As soon as the bell rings for a fight a boxer is both alone and a part of a team. His vision, hearing and concentration are focused on his opponent. He is temporally deafened to the orders, screams and chants of his team and fans.
Why? Because only he can fight his opponent, only he can score that knockout or be knocked out. However, it is the collective efforts of his team that culminate to get him to the point of hearing that bell ring. Moreover, it is the preparation, advice, and motivation that will guide and care for the boxer; in those short moments between that bell ringing for rounds or the longer moments a bell rings between fights. The question is how does a boxer find that balance between I and Team.
The other day, I had a conversation with a boxer friend of mine. He told me how his training was going – where he’s training, who he’s sparring with etc. – and he told why he thought the gym he was going to in Manchester was ‘good’. He said of the fighters, that their energy was ‘different’ as they are trained and conditioned hard by their very well respected trainer. He said that the trainer gets them down the running track at 6:00 in the morning! And together they do all sorts of sprint variations; whilst Joe really puts them through their paces.
This is brilliant because one: their trainer is barking at them to work harder than they think they can and two: they are all training together, so the competition between them will be strong. They will want to prove to their coach that they are braver, tougher and fitter the rest of the team.
The benefits I’ve listed will always stand a fighter in good stead; it’s really important for fighters to be super fit because they’d never be able to fight hard if they weren’t. ‘Fatigue makes cowards of all men’ springs to mind, and if you’ve ever fought competitively you will know exactly what I mean – boxing is very, very hard.
Boxing though, is a very lonely sport. Fighters need to be physically fit, but they also need a certain type of metal when they are all alone, in the middle of a hard round, late on in a fight. When you’re in trouble half way through a round, you’re still a minute and a half away from your team. This can be paralysing.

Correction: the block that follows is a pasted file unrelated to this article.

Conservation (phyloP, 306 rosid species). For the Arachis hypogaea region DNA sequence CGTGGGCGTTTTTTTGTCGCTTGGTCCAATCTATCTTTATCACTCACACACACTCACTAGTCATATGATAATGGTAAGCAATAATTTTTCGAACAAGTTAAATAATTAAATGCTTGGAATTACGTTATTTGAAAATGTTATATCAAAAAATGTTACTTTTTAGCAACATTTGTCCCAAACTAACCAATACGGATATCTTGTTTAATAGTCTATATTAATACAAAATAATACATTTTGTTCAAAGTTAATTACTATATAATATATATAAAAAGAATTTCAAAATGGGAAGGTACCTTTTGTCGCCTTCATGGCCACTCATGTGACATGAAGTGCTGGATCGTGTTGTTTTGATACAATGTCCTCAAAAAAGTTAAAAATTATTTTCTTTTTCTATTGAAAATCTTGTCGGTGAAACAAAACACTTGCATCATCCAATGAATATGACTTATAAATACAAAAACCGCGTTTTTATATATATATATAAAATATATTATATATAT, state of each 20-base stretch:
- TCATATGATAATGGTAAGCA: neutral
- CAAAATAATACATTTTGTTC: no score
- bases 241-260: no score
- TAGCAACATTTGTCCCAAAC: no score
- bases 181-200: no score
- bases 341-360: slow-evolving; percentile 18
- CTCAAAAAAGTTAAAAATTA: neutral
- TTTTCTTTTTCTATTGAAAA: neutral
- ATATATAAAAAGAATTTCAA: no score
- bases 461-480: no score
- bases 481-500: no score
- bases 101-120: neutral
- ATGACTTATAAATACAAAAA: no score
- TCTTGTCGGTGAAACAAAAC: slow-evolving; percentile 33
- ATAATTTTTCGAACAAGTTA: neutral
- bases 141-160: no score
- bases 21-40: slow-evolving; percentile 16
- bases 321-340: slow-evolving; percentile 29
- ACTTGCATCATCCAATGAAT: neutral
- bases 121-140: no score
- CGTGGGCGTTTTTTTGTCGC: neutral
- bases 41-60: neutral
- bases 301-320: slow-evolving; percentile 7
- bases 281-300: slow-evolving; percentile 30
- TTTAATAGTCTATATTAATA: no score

I believe that fighters should make plenty of time for solitary conditioning and running, in the early hours of the day, when no-one else is pushing them, when no-one else is awake, to push themselves to their limits, to exhaustion. Building the discipline to do this for some people can be hard, because they’ve become accustomed to their trainer taking control of this; these fighters will have no accountability. These are the fighters that leave their trainers every time they lose, quickly getting a new one to pin the blame on for the next loss. They’ve missed a trick though, responsibility is empowering! and this will grow the more they become self-disciplined.
When fighters take control of their own conditioning and push themselves in training they are going to find it so much easier to do the same on fight night. When you’re in the ring, you’re on your own, but that loneliness will be a familiar feeling for the man (or woman) who bathes in it regularly.
There is no replacement for a very strong bond between a fighter and his coach, and this needs to be built in training; but trainers should also be there to slow their fighters down, hold them back from pushing themselves too hard and to get them to peak performance on fight night by doing so. They can be equally useful as the opposite of great motivators if their fighters are self-motivated.
One example is Pacquiao. When he was preparing for Barrera in 2003 – a fight he was tipped to lose – his trainer Freddie Roach said that he struggled to get Pacquiao to take a day off – he was running 6-7 miles on Sunday! In the gym he would have gradually reduced the amount of work he let Pacquiao do and this would’ve made Pacquiao angry as he would WANT to work (instead of being told to) and then Freddie let him off the leash on fight night ‘work all you want now Pacquiao’. He won a tremendous fight that night against one of the best pound for pound boxers in the world at that time.
It’s my strong belief that fighters should make plenty of time to be on their own, to learn about themselves and to build an impenetrable will to win for when every other person in the arena wants them to lose.
By Gavin Deacon
Let us know your thoughts.
Do you think a boxer should have a strong teamer?
Or do you think a boxer should be a ruthless individual?
Which boxers do you think have the best teams around them?
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